Iran’s Nuclear Theatre Meant to Distract AttentionOctober 2, 2009 12:00 am Leave your thoughts
World events have taken an interesting turn recently, with the Goldstone report, which wreaked havoc in the beginning of the week being nearly completely overshadowed by Iran’s revelation of another nuclear facility, according to diplomats in Vienna on September 25.
The Iran nuclear threat – although theater is a more suitable term – was highlighted repeatedly, first by US President Barack Obama during a UN speech on September 23, then again by Israeli Prime Minister Benjamin Netanyahu the next day. The latter came armed with maps and relentlessly provoked Holocaust memories, following the ever so predictable, albeit insensitive and deceptive pattern.
This charade was meant to distract from the nearly 600 page UN report, prepared by South Africa judge Richard Goldstone and others, dedicated mostly to Israeli war crimes in Gaza.
Confirming that Israel wantonly used weapons, including illegal weapons, against a defenseless civilian population in Gaza and going so far to say that Israel did not only commit war crimes, but indeed may have also committed crimes against humanity, the findings of the report were all set by the wayside. The report was utterly rebuked by Netanyahu and his ilk, arrogantly disregarded and shelved.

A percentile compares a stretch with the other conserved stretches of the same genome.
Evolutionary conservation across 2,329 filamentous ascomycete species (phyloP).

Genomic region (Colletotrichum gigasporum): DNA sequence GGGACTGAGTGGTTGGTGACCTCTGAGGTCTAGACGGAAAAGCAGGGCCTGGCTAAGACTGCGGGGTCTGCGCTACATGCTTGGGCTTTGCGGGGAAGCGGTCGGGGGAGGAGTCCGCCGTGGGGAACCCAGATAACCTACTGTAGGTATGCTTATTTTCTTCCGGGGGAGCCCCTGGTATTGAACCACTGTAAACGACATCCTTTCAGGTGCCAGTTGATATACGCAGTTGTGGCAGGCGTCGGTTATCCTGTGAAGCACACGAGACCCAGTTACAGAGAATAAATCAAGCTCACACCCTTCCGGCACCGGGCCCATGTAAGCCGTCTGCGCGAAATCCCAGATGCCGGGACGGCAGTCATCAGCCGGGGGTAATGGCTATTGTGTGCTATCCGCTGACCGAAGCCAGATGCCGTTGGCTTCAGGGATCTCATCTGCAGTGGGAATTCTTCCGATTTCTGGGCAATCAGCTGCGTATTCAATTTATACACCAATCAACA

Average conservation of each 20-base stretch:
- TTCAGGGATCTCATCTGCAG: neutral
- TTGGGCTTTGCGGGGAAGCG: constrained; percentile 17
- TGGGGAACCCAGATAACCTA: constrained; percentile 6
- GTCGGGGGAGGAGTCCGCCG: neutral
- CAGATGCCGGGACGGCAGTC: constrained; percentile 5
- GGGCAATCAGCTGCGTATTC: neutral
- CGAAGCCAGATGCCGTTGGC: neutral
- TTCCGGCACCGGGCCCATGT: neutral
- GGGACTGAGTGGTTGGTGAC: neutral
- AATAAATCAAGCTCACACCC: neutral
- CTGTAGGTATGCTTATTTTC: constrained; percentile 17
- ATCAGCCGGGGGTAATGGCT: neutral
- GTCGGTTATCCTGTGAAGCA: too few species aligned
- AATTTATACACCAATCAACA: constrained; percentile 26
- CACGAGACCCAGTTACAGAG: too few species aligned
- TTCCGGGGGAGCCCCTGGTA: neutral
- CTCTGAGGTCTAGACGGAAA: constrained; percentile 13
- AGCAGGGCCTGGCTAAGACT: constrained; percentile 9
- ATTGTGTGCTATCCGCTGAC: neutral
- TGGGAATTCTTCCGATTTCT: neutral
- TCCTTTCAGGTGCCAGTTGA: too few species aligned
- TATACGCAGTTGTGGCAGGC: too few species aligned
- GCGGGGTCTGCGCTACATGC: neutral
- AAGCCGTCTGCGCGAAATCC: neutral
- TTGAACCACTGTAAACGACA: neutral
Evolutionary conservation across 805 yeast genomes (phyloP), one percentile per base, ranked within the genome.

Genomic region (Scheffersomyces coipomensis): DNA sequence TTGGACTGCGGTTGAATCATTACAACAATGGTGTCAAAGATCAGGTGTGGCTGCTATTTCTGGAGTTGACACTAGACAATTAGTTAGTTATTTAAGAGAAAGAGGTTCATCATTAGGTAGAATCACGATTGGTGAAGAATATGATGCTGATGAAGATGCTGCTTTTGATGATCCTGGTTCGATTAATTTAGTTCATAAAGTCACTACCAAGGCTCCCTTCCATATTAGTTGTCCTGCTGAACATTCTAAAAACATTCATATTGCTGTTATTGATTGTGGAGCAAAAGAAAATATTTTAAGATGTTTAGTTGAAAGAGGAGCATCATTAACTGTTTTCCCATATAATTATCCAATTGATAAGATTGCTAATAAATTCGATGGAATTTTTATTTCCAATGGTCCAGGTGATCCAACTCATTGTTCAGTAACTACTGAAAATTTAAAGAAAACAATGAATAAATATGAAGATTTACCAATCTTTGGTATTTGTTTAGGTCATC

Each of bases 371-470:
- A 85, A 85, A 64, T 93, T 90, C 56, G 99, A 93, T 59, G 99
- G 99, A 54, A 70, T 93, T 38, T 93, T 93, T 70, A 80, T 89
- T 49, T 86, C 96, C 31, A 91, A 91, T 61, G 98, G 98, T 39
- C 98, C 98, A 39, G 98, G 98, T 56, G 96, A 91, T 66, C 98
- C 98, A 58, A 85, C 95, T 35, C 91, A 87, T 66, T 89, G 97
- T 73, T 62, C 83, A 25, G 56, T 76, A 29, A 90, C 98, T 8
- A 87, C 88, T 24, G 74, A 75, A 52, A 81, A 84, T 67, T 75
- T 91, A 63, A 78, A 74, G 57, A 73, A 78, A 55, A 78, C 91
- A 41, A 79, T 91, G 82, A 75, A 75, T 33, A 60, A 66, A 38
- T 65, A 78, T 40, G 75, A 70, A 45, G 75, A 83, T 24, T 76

Concurrently, Israel’s official statement regarding the IAEA’s pressure on Israel to sign on to the Non-Proliferation Treaty was that Israel “deplored” such a notion. The Israeli conceit may be redundant, but is as ever infuriating.
Many of Israel’s devoted supporters accused the Goldstone mission of fabricating conclusions before the investigations even came to a close.
And so yet again, Israel unhesitatingly established that they it’s above the law, promptly and successfully turning the world’s attention to the greater menace: Iran.
It seems that President Obama is also learning some painful lessons regarding the balance of power between the US and Israel, going into negotiations in Washington this past week – along with Palestinian Authority President, Mahmoud Abbas – with a strong stance for the complete freeze of all settlement activity, and ending with clear and potent calls for the Palestinians to continue down the road of diplomacy inspite of Israel’s refusal to consider the option of adhering to international law. In the words of Israeli writer, Uri Avnery, “No point denying it: in the first round of the match between Barack Obama and Binyamin Netanyahu, Obama was beaten.”
Learning from past history, one can hardly be optimistic to expect a US victory in the second round, or anytime soon for that matter.
And thereafter, the Israeli cue was emulated, and Obama followed it to the letter. Israel’s recent use of illegal weapons on civilians, its arsenal of hundreds of nuclear weapons and its refusal to consider disarmament paled in comparison to the potential threat that could arise should Iran seek a nuclear weapon some time in the future.